Most IT professionals are familiar with the operational metrics of service and support. KPIs such as cost per ticket, first contact resolution rate, and mean time to resolve are well understood and almost universally applied. Yet even support organizations that have mastered these metrics and achieved a degree of operational success often struggle to gain visibility and credibility within their own enterprise. The all-too-common result is that service and support operates at a subsistence level, and lacks the necessary resources to deliver effective levels of support.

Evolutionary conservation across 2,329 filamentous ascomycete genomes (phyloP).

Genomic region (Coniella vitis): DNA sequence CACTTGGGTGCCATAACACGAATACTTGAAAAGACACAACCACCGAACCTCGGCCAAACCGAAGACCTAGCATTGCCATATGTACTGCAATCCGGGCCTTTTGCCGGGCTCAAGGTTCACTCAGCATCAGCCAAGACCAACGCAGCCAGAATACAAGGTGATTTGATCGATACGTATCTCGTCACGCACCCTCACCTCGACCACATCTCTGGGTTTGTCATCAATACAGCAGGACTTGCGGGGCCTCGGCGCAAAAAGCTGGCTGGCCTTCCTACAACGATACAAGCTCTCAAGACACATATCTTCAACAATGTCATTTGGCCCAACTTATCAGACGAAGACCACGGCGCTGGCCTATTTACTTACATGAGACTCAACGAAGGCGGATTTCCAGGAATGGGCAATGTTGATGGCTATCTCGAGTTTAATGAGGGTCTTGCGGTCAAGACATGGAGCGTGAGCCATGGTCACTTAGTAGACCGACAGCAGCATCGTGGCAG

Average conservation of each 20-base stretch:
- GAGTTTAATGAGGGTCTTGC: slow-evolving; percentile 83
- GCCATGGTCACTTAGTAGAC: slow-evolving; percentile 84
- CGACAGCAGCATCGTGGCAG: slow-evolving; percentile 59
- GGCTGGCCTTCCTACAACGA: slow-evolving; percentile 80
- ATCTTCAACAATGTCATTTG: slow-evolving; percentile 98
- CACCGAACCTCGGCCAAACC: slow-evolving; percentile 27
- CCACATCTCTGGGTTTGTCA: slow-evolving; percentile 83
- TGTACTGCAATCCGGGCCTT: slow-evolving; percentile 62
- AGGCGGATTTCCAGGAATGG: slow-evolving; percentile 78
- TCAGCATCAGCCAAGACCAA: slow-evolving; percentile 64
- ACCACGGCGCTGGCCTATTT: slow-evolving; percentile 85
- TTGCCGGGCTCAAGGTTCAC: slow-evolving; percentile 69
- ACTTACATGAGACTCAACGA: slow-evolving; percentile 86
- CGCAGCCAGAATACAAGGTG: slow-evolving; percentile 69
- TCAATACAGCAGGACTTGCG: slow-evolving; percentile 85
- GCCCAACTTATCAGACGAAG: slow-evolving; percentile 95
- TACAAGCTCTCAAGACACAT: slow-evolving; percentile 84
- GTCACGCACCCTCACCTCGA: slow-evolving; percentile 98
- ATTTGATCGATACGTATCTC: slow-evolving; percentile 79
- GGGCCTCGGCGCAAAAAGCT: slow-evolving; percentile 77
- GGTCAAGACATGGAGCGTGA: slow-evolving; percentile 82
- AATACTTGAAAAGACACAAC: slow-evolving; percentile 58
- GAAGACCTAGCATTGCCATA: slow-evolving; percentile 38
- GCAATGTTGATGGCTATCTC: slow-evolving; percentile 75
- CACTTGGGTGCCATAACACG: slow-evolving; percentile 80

The business world offers a potential solution to this dilemma. When a business is not performing well, investments in the business dry up because there is no reasonable expectation of earning a profit. By contrast, businesses that are profitable receive adequate funding because they are able to attract investment capital seeking a positive return. So what would happen if IT service and support organizations began operating more like businesses, and were able to attract funding and other resources based upon their profitability?
In this presentation, we outline an approach for managing IT service and support as a business. Additionally, we propose a handful of business metrics that can be used to quantify and communicate the profitability of service and support. Finally, we discuss the need to adopt a paradigm shift for any service and support organization that aspires to realize the benefits of operating as a true business.
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